Letter: Another round in the climate change debate

Competing citations over the viability of green energy and the nuclear option provide reading

To the Expositor:

Oh my, more hot air from our neighbourhood reactionary, Shane Desjardins, in his letter, ‘Another round in the renewables debate’ (June 19). Still drinking the fossil-fuel Kool-aid. This time, it’s about the “unfeasibility” of current renewable energy options. Most western governments, still oblivious to the climate change writing on the wall, continue every year to spend billions of taxpayer dollars propping up the destructive and lucrative fossil-fuel industry, including the dangerous and expensive nuclear power industry. Multi-billion dollar startup and hidden maintenance costs of nuclear power generation continue to soar. “The industry has responded to escalating costs with escalating demands for government support. Even 10 years ago in the United States, a Union of Concerned Scientists report estimated that taxpayers could be on the hook for anywhere up to $1.6 trillion, if then-current proposals for nuclear expansion were realized.” (‘Nuclear Power Cost: Nuclear power is an increasingly expensive source of energy’) If a fraction of those tax breaks and corporate welfare was directed to pursuing existing alternative energy solutions, let alone research and development of new ones, we wouldn’t be having this conversation.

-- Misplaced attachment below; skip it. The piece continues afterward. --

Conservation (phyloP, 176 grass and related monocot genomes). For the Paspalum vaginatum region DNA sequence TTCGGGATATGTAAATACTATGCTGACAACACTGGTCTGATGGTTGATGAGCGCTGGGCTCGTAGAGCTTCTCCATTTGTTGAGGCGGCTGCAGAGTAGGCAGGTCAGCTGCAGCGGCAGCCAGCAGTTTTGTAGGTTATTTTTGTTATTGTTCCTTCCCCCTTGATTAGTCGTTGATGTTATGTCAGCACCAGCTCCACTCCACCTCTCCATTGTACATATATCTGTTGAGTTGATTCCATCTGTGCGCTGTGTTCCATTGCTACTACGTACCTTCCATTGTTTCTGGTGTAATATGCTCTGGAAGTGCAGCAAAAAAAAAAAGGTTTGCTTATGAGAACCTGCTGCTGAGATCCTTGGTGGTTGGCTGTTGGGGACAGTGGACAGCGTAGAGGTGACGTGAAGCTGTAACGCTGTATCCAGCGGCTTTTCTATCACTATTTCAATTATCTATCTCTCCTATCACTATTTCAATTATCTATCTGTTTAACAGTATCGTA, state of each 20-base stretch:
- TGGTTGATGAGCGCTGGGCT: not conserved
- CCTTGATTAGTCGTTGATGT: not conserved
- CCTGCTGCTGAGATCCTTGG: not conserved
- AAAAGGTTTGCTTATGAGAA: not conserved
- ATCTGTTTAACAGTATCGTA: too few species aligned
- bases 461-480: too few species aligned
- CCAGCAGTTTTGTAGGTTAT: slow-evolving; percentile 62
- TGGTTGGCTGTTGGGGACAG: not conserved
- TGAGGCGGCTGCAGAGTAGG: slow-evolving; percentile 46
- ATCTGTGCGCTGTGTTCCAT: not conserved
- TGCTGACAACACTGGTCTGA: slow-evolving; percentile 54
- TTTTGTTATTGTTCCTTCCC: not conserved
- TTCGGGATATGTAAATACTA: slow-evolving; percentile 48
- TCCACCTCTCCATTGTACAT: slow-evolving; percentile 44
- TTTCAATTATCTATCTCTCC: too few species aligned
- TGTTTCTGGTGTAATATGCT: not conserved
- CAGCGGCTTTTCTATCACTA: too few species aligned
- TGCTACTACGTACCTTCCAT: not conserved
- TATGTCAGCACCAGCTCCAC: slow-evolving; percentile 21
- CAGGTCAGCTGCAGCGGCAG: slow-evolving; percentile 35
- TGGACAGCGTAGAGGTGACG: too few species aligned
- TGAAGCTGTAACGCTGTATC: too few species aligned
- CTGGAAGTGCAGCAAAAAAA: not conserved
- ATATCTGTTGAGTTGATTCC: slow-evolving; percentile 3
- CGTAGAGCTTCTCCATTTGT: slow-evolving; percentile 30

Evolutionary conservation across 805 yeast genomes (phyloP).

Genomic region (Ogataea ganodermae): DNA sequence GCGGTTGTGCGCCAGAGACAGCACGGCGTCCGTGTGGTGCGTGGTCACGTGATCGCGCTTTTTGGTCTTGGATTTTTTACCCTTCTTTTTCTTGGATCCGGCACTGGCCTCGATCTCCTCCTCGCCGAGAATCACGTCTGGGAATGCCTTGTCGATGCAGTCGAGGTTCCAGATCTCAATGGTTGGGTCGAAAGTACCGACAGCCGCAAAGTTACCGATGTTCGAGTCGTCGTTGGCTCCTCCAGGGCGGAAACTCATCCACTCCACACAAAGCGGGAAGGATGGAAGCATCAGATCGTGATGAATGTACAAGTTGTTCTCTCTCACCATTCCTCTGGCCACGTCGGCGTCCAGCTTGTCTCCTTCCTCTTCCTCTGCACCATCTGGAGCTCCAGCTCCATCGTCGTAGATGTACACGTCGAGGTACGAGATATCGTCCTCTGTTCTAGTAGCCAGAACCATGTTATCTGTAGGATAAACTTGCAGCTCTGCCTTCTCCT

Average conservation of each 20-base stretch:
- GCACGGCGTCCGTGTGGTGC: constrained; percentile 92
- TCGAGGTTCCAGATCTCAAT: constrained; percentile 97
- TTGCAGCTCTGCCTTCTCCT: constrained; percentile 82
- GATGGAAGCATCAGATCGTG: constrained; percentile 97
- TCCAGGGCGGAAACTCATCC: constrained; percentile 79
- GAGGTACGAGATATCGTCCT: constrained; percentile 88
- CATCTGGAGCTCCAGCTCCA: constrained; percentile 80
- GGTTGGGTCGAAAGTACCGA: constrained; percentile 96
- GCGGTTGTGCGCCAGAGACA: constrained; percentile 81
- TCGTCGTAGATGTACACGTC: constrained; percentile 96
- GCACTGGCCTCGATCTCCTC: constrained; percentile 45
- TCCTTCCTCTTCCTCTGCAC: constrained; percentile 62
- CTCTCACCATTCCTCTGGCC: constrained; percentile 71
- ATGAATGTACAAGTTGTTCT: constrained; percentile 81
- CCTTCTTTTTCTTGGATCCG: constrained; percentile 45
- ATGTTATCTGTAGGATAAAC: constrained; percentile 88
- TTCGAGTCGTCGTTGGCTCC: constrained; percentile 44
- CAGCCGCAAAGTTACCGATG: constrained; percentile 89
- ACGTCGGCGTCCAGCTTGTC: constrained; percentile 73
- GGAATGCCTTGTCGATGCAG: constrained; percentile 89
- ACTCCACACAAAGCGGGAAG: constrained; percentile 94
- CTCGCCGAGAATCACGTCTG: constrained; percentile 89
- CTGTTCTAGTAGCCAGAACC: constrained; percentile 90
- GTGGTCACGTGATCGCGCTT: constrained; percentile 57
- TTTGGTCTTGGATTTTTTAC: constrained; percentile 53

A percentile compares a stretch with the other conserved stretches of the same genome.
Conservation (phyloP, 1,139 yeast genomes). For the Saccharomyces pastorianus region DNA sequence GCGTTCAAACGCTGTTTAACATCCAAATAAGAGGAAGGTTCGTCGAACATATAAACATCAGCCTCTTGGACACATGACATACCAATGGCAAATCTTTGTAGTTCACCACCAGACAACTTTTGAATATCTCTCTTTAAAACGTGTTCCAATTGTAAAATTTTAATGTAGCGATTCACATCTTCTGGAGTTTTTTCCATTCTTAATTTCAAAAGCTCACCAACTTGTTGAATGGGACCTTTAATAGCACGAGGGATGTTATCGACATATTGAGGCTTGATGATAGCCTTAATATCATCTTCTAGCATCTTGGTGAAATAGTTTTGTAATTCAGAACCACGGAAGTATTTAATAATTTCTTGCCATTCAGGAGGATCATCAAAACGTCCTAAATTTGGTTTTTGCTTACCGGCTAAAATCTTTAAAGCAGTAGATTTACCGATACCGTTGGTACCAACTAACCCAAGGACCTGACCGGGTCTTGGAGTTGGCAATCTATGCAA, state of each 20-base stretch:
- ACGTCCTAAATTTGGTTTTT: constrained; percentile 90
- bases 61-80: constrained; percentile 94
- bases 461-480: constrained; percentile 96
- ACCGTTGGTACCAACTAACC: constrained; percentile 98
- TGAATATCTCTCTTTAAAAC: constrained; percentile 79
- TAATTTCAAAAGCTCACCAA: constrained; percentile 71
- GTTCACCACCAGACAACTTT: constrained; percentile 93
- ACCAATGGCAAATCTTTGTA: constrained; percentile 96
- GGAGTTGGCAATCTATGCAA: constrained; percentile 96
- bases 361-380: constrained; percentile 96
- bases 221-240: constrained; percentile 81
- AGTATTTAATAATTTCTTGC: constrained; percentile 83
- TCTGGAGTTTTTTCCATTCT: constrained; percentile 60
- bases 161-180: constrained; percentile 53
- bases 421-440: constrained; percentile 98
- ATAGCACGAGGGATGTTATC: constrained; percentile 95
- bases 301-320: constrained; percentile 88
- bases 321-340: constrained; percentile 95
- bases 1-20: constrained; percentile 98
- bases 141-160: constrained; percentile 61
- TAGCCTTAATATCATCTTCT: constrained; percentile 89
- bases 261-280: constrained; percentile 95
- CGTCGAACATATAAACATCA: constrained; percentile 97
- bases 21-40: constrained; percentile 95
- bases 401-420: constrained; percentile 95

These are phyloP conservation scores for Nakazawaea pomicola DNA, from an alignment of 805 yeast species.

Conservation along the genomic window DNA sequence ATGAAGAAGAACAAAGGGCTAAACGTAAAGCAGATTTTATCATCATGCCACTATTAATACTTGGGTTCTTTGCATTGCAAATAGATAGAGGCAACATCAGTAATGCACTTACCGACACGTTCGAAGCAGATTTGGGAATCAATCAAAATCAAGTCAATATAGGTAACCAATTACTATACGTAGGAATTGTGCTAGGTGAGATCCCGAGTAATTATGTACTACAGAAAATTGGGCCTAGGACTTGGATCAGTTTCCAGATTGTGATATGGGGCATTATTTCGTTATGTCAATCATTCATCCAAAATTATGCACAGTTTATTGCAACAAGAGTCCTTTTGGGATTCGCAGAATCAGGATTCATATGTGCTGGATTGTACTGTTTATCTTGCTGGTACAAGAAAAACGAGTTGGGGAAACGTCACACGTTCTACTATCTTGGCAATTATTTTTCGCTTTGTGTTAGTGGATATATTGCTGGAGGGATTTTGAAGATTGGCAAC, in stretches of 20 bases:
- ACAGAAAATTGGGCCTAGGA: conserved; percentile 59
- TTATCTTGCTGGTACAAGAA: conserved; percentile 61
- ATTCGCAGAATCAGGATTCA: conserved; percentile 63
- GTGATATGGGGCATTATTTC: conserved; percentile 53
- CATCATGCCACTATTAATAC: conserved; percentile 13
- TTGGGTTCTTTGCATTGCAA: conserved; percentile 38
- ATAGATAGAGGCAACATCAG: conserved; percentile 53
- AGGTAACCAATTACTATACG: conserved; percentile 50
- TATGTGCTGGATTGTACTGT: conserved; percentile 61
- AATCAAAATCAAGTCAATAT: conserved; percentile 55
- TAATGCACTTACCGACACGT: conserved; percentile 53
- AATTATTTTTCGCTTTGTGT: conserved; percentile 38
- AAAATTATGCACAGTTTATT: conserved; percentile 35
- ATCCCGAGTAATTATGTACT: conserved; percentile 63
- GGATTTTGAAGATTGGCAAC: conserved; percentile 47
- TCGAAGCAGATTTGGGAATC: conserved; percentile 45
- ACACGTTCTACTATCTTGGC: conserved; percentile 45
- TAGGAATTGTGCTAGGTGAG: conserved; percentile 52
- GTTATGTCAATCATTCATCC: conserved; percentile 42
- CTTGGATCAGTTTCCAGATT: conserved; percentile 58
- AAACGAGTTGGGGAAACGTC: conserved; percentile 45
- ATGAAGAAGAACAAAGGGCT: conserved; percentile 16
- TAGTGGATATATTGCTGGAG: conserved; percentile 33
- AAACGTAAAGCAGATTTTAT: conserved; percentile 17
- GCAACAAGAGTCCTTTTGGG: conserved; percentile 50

Regarding Mr. Desjardins’ heroic defence of the nuclear power generation industry, he seems content to limit his research to suspect sources who confirm his delusions. He might have missed the flood of pushback on this industry due to various “nuclear disasters” around the world. (‘A Brief History of Nuclear Accidents Worldwide’) The most recent of these “accidents” took place at Japan’s Fukushima Daiichi Nuclear Power Plant on March 11, 2011. The mainstream media still lies to us, or just ignores the ongoing dangers, horrendous expense and cluelessness regarding removal of volatile plutonium fuel rods, (1,573 still to be removed), long term storage of massive quantities of “nuclear waste” and continued spread of radioactive material throughout the Pacific Ocean. A few years after that horrendous event, the UCS submitted a critique, ‘Nuclear Power is not the Answer to Climate Change Mitigation’ (2014), inspired by Japan’s leading scientists and administrators still struggling with the Fukushima fallout. They eloquently argue there are safer, cheaper and more efficient alternatives without playing Russian Roulette. “It’s certainly easier to stick to the path currently presented to us by government and powerful industries, with assurances they will make the nuclear plants safer in the future. This path does not require anything of us, but the acceptance of the status quo. It is much harder to push for the complete transformation of our energy industry, in order to respond to the climate and energy security challenges.” (‘Is Nuclear Power the Answer to Climate Change?’ by Brendan F.D. Barrett) 

Derek Stephen McPhail

Providence Bay